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  • Writer's pictureJennifer Stewart

the sun.

I never thought myself to be a sun girl. Having grown up in the Midwest, I loved all the seasons… and in particularly, fall was the one I looked forward to the most. But, I suppose, after living 8 years in LA and 10 years in Austin, the sun became a piece of me that I didn’t know I loved until I didn’t have it. Moving to the Pacific Northwest has taught me about waiting for that Sun to come. Patience. A virtue I am not good at. But good Lord, when she comes, it is magnificent. All you see is color. It’s like your fall, winter and part of spring puts you in this strange cave. And then the end of spring comes, and you walk outside to every color in the rainbow. And more. The sky is this pale blue and the trees are all sorts of green. Dark, light, neon. And you see every flower you’ve ever known. And every flower you don’t. Dark pinks, reds, whites, purples, oranges. My neighbor has a Pink Dogwood in her front yard… and in May it blooms. And every morning while I stand at my kitchen sink doing dishes, I get lost in its beauty. An absolute dreamy daze.

One of the things that the sun grows very easily up here in the Pacific Northwest is Rhubarb. And if there is anyone or anything I think of when Rhubarb is around it’s my Mom. She grew it so well in her backyard and when I was a kid, every spring/summer, we would find new ways to use it. Crisps, Pies, Jelly’s and Jams. SO GOOD! So in honor of Mother’s Day, I bring you a very easy recipe of Rhubarb Jam.


4 ½ Cups of Rhubarb

1 Package of Sure Jell Original Pectin

6 ½ Cups Sugar

1 Cup Orange Juice

1 Tsp Butter


Prepare the jars

Wash jars and screw bands in hot soapy water; rinse with warm water.

Fill the canner with water and place the jars on the rack.

Cover the pan and bring to a simmer over medium heat.

Reduce heat and keep the jars hot while you prepare the jam.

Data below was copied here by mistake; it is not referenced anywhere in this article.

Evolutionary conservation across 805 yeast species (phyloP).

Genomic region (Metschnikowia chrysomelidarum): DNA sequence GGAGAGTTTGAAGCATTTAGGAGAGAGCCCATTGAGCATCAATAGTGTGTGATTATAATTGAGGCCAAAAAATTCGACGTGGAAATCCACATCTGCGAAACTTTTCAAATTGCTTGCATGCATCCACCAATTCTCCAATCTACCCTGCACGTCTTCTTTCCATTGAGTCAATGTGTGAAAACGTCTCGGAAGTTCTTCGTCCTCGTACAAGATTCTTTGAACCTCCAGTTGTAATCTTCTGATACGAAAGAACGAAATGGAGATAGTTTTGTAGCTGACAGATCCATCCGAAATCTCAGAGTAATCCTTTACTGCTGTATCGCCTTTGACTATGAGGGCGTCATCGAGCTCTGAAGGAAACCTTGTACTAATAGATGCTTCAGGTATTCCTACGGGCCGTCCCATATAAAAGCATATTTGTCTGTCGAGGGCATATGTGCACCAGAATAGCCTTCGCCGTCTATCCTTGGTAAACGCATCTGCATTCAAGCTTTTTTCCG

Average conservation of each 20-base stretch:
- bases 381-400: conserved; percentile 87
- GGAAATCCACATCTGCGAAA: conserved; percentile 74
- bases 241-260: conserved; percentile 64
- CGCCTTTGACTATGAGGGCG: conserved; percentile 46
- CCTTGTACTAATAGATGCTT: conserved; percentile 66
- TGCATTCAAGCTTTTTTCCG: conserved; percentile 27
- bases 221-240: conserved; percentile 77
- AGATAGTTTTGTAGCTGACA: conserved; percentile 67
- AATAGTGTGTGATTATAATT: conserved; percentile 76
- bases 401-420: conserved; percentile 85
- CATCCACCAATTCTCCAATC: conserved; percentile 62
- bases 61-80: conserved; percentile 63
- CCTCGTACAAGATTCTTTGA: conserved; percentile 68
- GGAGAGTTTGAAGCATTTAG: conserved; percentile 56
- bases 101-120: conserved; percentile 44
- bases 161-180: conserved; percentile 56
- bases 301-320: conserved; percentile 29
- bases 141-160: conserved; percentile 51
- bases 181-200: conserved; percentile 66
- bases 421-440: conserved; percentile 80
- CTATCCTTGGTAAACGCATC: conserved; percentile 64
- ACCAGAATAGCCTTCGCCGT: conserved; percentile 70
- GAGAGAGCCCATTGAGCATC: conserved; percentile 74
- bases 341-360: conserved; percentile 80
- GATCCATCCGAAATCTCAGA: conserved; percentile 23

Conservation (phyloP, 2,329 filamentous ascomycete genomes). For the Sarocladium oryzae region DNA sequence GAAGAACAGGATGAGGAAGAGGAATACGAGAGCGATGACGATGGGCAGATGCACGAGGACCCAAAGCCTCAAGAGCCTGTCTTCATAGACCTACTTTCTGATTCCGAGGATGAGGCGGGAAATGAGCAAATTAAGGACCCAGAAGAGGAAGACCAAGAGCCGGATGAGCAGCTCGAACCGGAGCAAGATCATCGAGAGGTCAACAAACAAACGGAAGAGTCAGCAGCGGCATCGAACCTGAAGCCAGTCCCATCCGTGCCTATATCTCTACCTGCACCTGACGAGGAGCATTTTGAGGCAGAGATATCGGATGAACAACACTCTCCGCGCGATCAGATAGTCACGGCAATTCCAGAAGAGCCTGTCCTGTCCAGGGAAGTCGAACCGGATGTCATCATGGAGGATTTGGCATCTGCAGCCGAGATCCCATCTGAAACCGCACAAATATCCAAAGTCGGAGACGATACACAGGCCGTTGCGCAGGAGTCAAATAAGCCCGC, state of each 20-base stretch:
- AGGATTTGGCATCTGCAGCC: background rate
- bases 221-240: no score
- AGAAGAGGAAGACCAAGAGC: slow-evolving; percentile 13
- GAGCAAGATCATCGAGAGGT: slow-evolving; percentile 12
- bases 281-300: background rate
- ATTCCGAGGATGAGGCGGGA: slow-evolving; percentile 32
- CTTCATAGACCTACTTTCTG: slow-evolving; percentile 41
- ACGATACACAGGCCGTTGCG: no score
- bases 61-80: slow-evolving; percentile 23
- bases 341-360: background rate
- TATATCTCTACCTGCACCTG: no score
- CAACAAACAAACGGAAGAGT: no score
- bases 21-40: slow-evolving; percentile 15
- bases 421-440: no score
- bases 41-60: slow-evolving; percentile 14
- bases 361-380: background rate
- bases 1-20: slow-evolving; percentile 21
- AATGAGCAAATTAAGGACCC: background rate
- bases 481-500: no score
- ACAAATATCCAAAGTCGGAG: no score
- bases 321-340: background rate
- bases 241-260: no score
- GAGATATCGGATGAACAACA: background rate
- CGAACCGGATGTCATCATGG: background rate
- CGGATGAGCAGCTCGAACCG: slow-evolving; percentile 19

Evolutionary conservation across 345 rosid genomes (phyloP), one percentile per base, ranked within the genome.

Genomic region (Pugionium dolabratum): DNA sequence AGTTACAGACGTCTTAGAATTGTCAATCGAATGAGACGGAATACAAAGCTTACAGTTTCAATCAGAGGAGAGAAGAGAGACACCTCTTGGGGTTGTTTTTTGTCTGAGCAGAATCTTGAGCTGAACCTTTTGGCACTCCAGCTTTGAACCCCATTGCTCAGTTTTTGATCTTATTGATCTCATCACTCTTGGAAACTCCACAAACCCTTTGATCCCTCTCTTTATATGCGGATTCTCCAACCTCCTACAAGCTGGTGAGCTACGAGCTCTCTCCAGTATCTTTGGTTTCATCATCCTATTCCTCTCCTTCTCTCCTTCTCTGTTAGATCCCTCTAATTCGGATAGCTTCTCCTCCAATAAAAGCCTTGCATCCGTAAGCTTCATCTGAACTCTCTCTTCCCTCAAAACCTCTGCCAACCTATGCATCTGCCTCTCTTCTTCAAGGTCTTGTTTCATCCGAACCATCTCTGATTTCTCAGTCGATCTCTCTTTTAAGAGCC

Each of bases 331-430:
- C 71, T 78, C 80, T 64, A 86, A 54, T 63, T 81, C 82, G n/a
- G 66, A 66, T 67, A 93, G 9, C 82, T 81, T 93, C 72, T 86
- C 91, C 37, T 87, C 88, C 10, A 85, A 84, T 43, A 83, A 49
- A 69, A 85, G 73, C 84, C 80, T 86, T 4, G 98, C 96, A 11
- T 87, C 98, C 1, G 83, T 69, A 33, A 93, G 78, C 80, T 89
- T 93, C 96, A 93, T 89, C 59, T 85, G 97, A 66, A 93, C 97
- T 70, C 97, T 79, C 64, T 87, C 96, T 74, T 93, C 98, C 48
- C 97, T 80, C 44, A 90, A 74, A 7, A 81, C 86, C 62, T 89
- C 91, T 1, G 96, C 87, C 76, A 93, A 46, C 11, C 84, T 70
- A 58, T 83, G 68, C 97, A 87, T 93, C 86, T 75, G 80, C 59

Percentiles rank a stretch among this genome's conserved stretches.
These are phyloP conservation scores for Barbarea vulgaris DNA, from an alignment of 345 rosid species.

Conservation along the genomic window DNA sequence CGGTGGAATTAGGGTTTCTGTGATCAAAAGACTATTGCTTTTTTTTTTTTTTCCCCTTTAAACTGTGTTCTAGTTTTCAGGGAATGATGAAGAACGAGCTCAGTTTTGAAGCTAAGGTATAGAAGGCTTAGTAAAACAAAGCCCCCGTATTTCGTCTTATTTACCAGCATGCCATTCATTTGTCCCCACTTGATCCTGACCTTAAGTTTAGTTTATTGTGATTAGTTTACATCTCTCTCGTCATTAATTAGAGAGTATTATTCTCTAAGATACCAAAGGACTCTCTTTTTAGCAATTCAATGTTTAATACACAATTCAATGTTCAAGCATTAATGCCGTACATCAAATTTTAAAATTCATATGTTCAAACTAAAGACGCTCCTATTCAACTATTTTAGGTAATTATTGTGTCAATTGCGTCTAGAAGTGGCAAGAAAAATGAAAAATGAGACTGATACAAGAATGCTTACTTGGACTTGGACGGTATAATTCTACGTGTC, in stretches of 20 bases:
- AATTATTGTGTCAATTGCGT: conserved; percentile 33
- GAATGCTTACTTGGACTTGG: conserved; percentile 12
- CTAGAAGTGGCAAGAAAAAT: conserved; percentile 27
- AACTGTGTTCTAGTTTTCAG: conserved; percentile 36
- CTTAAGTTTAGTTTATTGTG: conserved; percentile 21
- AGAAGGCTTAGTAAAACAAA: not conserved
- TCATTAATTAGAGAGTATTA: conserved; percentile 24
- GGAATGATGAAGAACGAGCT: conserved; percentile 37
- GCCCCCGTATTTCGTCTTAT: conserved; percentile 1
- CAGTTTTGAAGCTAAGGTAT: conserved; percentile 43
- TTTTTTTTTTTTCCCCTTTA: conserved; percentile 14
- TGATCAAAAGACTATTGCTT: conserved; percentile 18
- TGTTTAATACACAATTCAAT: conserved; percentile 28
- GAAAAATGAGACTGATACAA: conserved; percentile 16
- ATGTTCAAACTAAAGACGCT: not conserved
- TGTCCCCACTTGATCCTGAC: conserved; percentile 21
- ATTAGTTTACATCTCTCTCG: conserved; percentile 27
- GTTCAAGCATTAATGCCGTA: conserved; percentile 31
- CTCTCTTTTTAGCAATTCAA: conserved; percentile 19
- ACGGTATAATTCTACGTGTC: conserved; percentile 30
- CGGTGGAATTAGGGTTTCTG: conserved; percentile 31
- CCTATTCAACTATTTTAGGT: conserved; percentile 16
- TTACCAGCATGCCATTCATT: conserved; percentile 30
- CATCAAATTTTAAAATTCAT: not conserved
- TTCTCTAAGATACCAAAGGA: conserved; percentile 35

Prepare the Rhubarb Jam

Prepare the rhubarb by washing, removing the leaves and chop the rhubarb into 1 inch pieces.

Combine the chopped rhubarb and the orange juice in a non reactive 4 quart sauce pan, bringing to a boil and cooking for 2 minutes or until the rhubarb is tender.

Stir in the pectin and the butter to the softened rhubarb.

Bring to a full rolling boil, stirring constantly.

Add the sugar to the rhubarb and return to a full rolling boil and boil for 1 minute stirring constantly.

Remove from the heat and skim any scum that has risen to the top.

Ladle the hot jam to within ¼" of the hot, clean jars. Wipe the rim with a wet, clean cloth. Add a clean lid and a clean ring. Finger tighten the ring.

Return the filled jar to the hot water canner.Repeat with the remaining jars, returning each filled jar to the water bath canner when filled.

Process the jars for 10 minutes.

Remove the jars from the hot water canner and allow them to rest on a towel lined counter. Once the jars have cooled, check each lid for flex. If a jar flexes, place it in the refrigerator.

Every chance I get, I sit outside. I breathe in that Vitamin D when that glorious sun comes out. I make the kids eat lunch and dinner out on our picnic table. I make them play play play and play outside until its bath time. I turn the TV off and I tell them, this is off until November. HA! SOAK IT IN CHILDREN! SOAK IT ALL IN. The rain has cleared and we need to enjoy all of this. And with that, I give you my pairing of Johnny Nash’s song, I Can See Clearly Now. Yes. Yes. Yes. My theme song up here.

Thank you #JohnnyNash… Thank you.

I’ve been missing my Mom a lot lately. She’s always been the Sun in my life… the woman that teaches me patience. The woman that teaches me to garden and to can my veggies and to make a damn good pie. The woman that gives me perspective, even when I’m not ready to receive it. The woman that teaches me to be a better mom. And a better person. She inspires me even when the sun isn’t shining. I love you mama. Happy Mothers Day today. And every day.

“The sun, --the bright sun, that brings back, not light alone, but new life, and hope, and freshness to the man—burst upon the crowded city in clear and radiant glory.”

Charles Dickens

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